Advice for a novice

8:19 a.m. on June 6, 2006 (EDT)
7 reviewer rep
11 forum posts

I'm relatively new to the backcountry camping experience.I am wanting to purchase a tent, pack, and all the rest. As for the tent, I seem to be having the most trouble. I keep flip flopping between the MSR Fusion 2 and Sierra Designs Reverse Combi(though a couple North Face tents keep sneaking in ie, the Tadpole23, and Heron 23.) What I want, ideally, is a go-anywhere, do-everything all season convertible with the capability of pitching the fly with a footprint, and lightweight to boot! I've looked and the MSR seems the best aside from the fly pitching. Am I looking for too much in my home away from home? Does anyone have any pointers?

8:52 a.m. on June 6, 2006 (EDT)
7 reviewer rep
11 forum posts
Another note or two

I forgot to mention I need enough room for my fiancee and myself. We're both kind of short. She's 5'3 or 4 and I'm 5'8 or 9.

10:46 a.m. on June 6, 2006 (EDT)
4,404 reviewer rep
6,005 forum posts

hip said:
"...What I want, ideally, is a go-anywhere, do-everything all season convertible with the capability of pitching the fly with a footprint, and lightweight to boot! I've looked and the MSR seems the best aside from the fly pitching. Am I looking for too much in my home away from home?..."

Short answer - yes, you are demanding too much in a single tent. It's sort of like my ideal car - carrying capacity of an 18-wheeler, handling and speed of a Ferrari F-1, economy of a Prius, outside dimensions of a Mini (original, not the German imitation version), off-road capability of a Mog combined with one of the Baja-1000 or Dakar cars. Well, maybe not that extreme.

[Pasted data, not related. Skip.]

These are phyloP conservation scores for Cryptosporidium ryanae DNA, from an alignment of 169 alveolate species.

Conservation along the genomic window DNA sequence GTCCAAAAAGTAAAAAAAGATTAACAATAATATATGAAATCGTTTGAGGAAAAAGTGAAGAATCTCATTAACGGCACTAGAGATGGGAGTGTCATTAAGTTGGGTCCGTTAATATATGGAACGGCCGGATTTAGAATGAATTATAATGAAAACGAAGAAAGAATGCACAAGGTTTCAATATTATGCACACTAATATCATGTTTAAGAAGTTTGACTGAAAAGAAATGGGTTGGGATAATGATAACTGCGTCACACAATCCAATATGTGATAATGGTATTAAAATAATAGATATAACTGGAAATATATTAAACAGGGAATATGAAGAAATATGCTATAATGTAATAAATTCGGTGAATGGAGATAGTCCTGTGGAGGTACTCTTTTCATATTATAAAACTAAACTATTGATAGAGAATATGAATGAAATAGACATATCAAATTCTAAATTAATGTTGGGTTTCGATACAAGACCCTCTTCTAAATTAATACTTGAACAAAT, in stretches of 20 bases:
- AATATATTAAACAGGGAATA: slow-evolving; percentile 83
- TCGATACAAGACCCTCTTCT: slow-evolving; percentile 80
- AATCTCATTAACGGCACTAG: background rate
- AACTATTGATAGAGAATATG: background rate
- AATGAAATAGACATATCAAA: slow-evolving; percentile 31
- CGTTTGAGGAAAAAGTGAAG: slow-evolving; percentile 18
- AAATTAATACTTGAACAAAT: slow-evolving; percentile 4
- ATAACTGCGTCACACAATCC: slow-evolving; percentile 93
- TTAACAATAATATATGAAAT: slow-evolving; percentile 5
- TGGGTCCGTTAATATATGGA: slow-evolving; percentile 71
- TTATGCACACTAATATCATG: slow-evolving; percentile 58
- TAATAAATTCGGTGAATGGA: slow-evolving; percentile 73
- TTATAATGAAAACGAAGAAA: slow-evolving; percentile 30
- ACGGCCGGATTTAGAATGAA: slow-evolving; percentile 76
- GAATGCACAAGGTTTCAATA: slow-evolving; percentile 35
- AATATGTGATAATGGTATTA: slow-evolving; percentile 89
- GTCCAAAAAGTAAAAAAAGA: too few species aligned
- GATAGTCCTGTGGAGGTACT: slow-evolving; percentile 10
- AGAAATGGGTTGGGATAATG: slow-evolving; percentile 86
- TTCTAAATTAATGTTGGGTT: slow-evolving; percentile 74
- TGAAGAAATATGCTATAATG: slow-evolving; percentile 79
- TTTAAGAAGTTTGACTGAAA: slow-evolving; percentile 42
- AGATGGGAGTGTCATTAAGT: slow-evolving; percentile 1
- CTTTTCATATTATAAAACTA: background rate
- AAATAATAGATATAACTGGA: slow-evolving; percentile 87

Best thing as a newbie is to decide what you are going to do in the next 2 years. It's likely to be more 3-season stuff. After getting a couple years experience (preferably fairly intensive, not just a couple overnighters here and there), decide in what direction you want to go. Do you want to add something for full-on winter conditions, high altitude, expedition-level mountaineering? Are you more inclined to explore desert areas (say, Baja), or someplace like the Smokies in summer, or the off-shore islands along the Gulf Coast? Or maybe through-hiking the AT, JMT, PCT? A tent for through-hiking should be very light and can provide minimal space, while one for expeditions should stand up to major blizzards and snow load and provide enough room to spend a week in waiting out storms (been both places and done that).

Some people (lots) will differ with me, but I do not think convertible tents are very satisfactory. Do-everything tools, tents, packs tend to do nothing well. Convertible tents are generally pretty heavy for their size and I have observed them not doing well in heavy thunderstorms and miserably in blizzards (I say "observed" because I haven't owned one, just watched other people suffering). They seem fine in good weather, but they are way too heavy for that compared to other tents of the same size. However, some people seem to love them, including some I have seen suffering in a heavy, gusty downpour.